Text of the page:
A regional infrastructure and transportation policy panel Wednesday endorsed a quarter cent sales tax that would expand public transit services in Pulaski County. The Metroplan Board of Directors, which consists of mayors and county judges from central Arkansas, passed the resolution in a voice vote after hearing a presentation by Rock Region Metro Executive Director Jarod Varner.
The tax is expected to generate about 18 million dollars in additional annual revenue for Rock Region Metro, more than doubling the agency’s current budget to about 37 million dollars. Currently the transit agency is only funded by annual contributions from the cities it serves. The tax would amount to 25 cents on a consumer's 100 dollar purchase. Pulaski County voters will decide whether or not to approve the tax in the March 1st primary election. Early voting is already underway.
Before Varner spoke before the group, Metroplan Executive Director Jim McKenzie told the board that public transit was a significant piece of the Imagine Central Arkansas Plan, a long-range transportation policy which the board adopted in 2010. McKenzie said his agency has recommended that the local transit authority be funded through a dedicated source--like a sales tax--since 1995.
Varner’s presentation built upon earlier earlier remarks delivered before the board at its last meeting. At that meeting they tabled the endorsement resolution in order to learn more about the Move Central Arkansas Plan, as the effort to expand transit in the area has been dubbed.
Varner said the plan to seek a dedicated funding source for the potential expansion of the bus system was an 18 month process in which Metroplan staff had been heavily involved. He said a sales tax increase was the only option available under state law.
Varner went through the list of planned improvements, which include more frequent stops, as well as expanding night and weekend service.
Other major investments with the added revenue would include bus rapid transit, which Varner described as a “light rail on tires,” with lanes dedicated to buses along certain major routes like on Markham Street and University Avenue in Little Rock. Stops would include more accurate arrival information, with boarding platforms level with a bus’s entrance.
Longer term, Varner said the agency would like to place a Bus Rapid Transit Route, or BRT, down Main Street and JFK Avenue in North Little Rock.
Varner called the current bus service a “one trick pony,” with large buses navigating down small streets and some riders facing as much as an hour and fifteen minute wait in some cases.
If the tax were to pass, Rock Region Metro would seek to expand express routes, like along Chenal Parkway in west Little Rock. The routes of commuter shuttles traveling between Little Rock and satellite communities like Jacksonville, Sherwood and Maumelle would also expand. Midday service on those commuter lines would be added along with their normal morning and evening routes.
Jacksonville Mayor Gary Fletcher, president of the Metroplan Board of Directors, said after the meeting that expanding the commuter shuttle service from his city to downtown Little Rock was important to car-less residents.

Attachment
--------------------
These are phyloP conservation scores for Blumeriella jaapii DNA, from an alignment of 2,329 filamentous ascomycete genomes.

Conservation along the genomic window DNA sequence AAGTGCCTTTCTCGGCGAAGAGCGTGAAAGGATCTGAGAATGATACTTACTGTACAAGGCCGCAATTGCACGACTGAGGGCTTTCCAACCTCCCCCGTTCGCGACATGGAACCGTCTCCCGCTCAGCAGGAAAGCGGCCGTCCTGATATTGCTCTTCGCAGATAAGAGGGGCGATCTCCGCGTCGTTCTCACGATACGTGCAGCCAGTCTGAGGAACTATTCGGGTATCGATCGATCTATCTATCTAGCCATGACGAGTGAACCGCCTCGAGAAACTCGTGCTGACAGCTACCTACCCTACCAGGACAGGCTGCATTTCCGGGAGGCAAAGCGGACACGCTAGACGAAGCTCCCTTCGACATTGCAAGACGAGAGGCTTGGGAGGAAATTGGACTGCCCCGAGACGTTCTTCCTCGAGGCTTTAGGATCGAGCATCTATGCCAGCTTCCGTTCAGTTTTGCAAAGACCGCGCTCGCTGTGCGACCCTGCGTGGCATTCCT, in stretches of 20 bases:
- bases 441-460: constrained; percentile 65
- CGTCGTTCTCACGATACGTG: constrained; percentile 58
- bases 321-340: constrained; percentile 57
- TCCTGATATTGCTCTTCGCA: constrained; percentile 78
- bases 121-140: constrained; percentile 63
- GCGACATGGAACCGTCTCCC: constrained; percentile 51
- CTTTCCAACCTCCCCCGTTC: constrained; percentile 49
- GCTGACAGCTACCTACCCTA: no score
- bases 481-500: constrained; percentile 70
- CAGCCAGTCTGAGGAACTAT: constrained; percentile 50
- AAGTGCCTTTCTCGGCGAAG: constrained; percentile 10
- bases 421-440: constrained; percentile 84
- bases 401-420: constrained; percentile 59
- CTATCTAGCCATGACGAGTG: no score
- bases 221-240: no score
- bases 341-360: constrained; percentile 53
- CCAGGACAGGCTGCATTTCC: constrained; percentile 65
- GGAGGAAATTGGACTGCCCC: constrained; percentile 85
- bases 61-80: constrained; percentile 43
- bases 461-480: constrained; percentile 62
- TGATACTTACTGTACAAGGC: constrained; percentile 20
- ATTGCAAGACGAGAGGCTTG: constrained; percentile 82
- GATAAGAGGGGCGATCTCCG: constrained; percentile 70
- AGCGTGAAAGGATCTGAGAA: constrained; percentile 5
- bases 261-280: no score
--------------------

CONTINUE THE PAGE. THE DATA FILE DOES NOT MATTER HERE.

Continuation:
“In the midday...there’s no services whatsoever,” said Fletcher. “So I think if we can expand to midday services, then the people that are going to get the greatest benefit of this are those people generally who oppose tax increases...it gives them the ability to become more mobile in a way that they aren’t now.”
Fletcher added that cities in Pulaski County needed to catch up with other cities that are modernizing.
“As a Metroplan board, our job is to think 10, 20, 30 years down the road. And the cities that are growing, that are progressive cities, do have mass and inter-city transportation,” he said.
Fletcher said his city would likely choose to devote its monthly contribution of 5,600 dollars from Rock Region to other city services, if the tax were to pass. Contributions are determined by the number of miles traveled by buses within the cities, Varner said. The current funding structure was established in 1986.
Little Rock Mayor Mark Stodola, who supports the tax, said his city may also consider redistributing money currently devoted to its annual contribution to Rock Region Metro.
“You know this is a big hit to the city of Little Rock’s budget,” Stodola said after the meeting. “It’s 9 million dollars a year. So there probably will be some revisions as it relates to our contributions. We’re going to have to see what the route improvements are going to be, if and when this passes.”
Stodola said bike lanes, streets and the Little Rock Police Department might be areas of improvement if more revenue is available to the city after the potential sales tax increases revenue for buses.
Stodola also noted that he had studied the sales tax burden of several municipalities in northwest Arkansas. He says he found that if the quarter cent measure were to pass, Little Rock would still have a 1.75 percent sales tax rate--a rate that would be a quarter of a percent less than the rate in many northwest communities.